Welcome to European Tribune. It's gone a bit quiet around here these days, but it's still going.
Haven't the faintest idea! Deciding that a story - as told - "smells fishy" is one thing, getting anywhere near identifying the "real fish behind the fishy-smell" is quite another. Italian experience is that sometimes (but by no means always) some kind of truth - or at least a reasonably credible approximation - may come out years and years later thanks to stubborn, truly dedicated judicial and/or journalistic investigations... that's probably the best one can hope for.


I'd been kinda-hoping the "Italian connection" aspect was kaputt, letting our national reputation (or what's left of it) off the easy way - but no such luck! The "latest-latest" is that Scaramella has dramatically changed his story, says that the email he travelled to London to show Litvinenko wasn't a list of "Russian secret services agents" likely to have been responsible for Politkovskaya's death - but was instead about  death-threats against Scaramella himself, which he now says were from "organised criminals in St. Petersburg",sent through a source he says Litvinenko had introduced him to! 8O  

ROME, Nov 21 (Reuters) - A contact who met Alexander Litvinenko, the Russian ex-spy whose poisoning has sparked accusations of a Kremlin assassination plot, said he showed him an organised crime hit-list earing his name on the day he fell ill.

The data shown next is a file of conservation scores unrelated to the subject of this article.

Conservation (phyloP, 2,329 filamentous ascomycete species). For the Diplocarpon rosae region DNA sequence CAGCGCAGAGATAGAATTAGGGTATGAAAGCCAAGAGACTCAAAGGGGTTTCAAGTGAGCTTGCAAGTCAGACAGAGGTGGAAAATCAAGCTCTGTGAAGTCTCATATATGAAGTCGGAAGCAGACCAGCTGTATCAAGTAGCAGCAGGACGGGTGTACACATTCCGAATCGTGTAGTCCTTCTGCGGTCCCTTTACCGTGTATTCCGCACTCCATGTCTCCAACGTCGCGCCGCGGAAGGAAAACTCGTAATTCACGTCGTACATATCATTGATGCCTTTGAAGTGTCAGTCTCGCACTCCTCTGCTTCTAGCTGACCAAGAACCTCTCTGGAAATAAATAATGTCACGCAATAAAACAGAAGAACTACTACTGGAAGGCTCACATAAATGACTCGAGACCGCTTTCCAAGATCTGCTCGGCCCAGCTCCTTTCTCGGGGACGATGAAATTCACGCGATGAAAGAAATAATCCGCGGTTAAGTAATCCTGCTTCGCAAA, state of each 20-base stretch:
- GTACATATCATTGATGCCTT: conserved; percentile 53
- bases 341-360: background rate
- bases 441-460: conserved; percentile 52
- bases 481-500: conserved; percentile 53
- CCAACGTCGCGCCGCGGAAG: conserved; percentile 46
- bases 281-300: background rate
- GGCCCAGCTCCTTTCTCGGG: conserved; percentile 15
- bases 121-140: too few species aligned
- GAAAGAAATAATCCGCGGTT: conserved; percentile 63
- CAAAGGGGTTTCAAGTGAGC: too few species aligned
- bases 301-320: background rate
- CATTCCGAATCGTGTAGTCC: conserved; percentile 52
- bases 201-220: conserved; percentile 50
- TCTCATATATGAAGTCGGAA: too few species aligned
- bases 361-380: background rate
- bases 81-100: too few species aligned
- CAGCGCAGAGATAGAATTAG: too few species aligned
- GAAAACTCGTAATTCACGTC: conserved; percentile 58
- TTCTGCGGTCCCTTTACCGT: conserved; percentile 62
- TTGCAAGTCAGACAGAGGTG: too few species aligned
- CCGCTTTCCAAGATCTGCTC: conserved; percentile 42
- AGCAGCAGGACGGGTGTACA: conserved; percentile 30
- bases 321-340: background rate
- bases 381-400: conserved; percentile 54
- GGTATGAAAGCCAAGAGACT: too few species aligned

Mario Scaramella, who has helped Italy's parliament investigate Cold War-era Soviet espionage, said he met Litvinenko at a London sushi bar to show him emails from a mutual source warning their lives may be in danger.

The threat came from organised criminals based in St. Petersburg, possibly acting on behalf of Russia's government, Scaramella told Reuters. His source suspected the same criminals killed a Russian journalist last month.

Both dismissed the four-page warning as unfounded, he said, adding they were both accustomed to hearing of possible threats.

"I said Alex, I received an alarm in the last few days from a source that you introduced to me," Scaramella said, speaking to reporters in Rome in English.

"He said: 'It's unbelievable. Don't worry about that'."

Scaramella, who describes himself as a consultant but is also an Italian judge [ huh???? ], refused to speculate who was behind the poisoning. But he said the email warned the threat was from the same criminals who killed Politkovskaya.

It included targets in Britain, Italy and elsewhere, and included the names of at least one Italian senator.[huh? - wanna bet he means his mate Guzzanti??]

"Stranger and stranger" - as Alice in Wonderland used to say. :?  

But I must admit this version sounds slightly more convincing than the previous one. Maybe the Italian detectives-or-whatever now said to be investigating on "our" side - who will have only-naturally asked to examine Scaramella's famous e-mail - have warned him to cut at least some of the crap??

"Ignoring moralities is always undesirable, but doing so systematically is really worrisome." Mohammed Khatami

by eternalcityblues (parvati_roma aaaat libero.it) on Tue Nov 21st, 2006 at 04:49:20 PM EST
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